Health and Safety
If you’ve ever had to get up early for work, school, or some other morning obligation, you know the struggle of overcoming the morning brain fog. Often, coffee is the first drink people have in the morning. The “coffee cycle”, as it is called, is the immediate ingestion of coffee first thing in the morning and has contributed to increased sleep issues such as interrupted sleep cycles, reduced daytime performance and increased caffeine tolerance resulting in an increased need for higher and higher doses. Cortisol is a natural hormone that aids with getting out of bed and moving around in the morning. The adrenal glands that produce cortisol are exasperated with the use of caffeine and have a negative loop on natural cortisol production when caffeine is regularly consumed first thing in the morning. Caffeine has also been linked to an elevated risk of developing hepatocellular, breast, stomach, and rectal cancer. Caffeine can especially cause issues in pregnant people and those who are sensitive to caffeine. Undoubtedly, these issues associated with caffeine and caffeinated products are serious but sometimes it can be difficult to discern fact from fiction.
One common myth making the rounds on TikTok and other social media apps is that caffeine induces sleepiness in people with ADHD. However, no current scientific studies have shown that caffeine causes such issues. Another myth is that coffee stunts growth. Although osteoporosis, reduction in bone density related to age, has been known to develop in coffee drinkers, there is no direct evidence that children’s growth is stunted due to caffeine intake. Coffee causing cancer is another myth recently discussed on some NPR stations. The caffeine in the coffee was not what contributed to the increased rate of cancer development, but instead, it was the temperature of the coffee that was consumed. Hotter coffee resulted in more irritation and mutation of skin cells in the throat which led to increased cancer risk. All this talk of caffeine and the associated health issues may scare average consumers away from the local Starbucks but some safer and potentially more palatable caffeine alternatives that have been increasing in popularity.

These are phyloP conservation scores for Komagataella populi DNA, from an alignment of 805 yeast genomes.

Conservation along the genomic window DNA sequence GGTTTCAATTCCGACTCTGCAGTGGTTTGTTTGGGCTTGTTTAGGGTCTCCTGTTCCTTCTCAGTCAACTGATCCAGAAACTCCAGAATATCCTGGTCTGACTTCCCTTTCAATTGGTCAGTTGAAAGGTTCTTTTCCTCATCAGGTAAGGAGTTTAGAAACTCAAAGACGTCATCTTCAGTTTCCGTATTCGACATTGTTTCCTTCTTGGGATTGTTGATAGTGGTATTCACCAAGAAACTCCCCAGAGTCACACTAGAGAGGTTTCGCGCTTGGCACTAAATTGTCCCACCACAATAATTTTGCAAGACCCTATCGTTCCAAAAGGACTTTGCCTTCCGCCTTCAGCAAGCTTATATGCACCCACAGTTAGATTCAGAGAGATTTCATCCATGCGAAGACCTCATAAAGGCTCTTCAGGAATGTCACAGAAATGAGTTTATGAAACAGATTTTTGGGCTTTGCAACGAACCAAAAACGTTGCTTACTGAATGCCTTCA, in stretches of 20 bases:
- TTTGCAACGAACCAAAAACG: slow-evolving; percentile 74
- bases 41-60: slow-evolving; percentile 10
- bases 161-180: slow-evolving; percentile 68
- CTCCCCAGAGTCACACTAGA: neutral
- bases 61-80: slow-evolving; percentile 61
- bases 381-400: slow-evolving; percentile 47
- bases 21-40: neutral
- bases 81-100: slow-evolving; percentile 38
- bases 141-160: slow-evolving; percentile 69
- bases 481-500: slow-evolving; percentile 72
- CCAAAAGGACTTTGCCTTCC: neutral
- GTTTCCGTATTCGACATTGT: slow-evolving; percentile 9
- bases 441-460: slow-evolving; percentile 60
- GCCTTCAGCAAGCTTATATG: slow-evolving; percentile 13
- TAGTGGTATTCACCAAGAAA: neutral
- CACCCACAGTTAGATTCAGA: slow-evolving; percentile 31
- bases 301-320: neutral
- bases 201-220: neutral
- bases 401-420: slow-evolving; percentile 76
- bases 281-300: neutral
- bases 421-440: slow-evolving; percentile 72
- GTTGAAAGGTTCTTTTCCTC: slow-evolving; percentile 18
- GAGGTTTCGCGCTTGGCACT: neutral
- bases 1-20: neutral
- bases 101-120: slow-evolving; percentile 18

Coffee and Tea Alternatives
Products such as matcha tea, yerba mate and yaupon tea are considered some natural and less concentrated sources to get a caffeine fix without having to ingest bean water. Since these products have lower overall caffeine content and are natural sources, they tend to have a lower caffeine spike and longer duration over energy drinks or coffee. These products have also been used to help high caffeine tolerant people weed down their intake without complete caffeine withdrawal. Chocolate, depending on how it is manufactured, can contain low doses of caffeine that are significantly less than a cup of coffee but may just be enough to get someone through their slow workday. If a small pick-me-up is all you need, coffee is no longer your only option. For all my fellow coffee and tea drinkers, do not be alarmed. Although highly caffeinated products add risks to general health, moderation, and conscious consumption can make a big difference.
Peer editors: Devan Shell & Yolanda Yang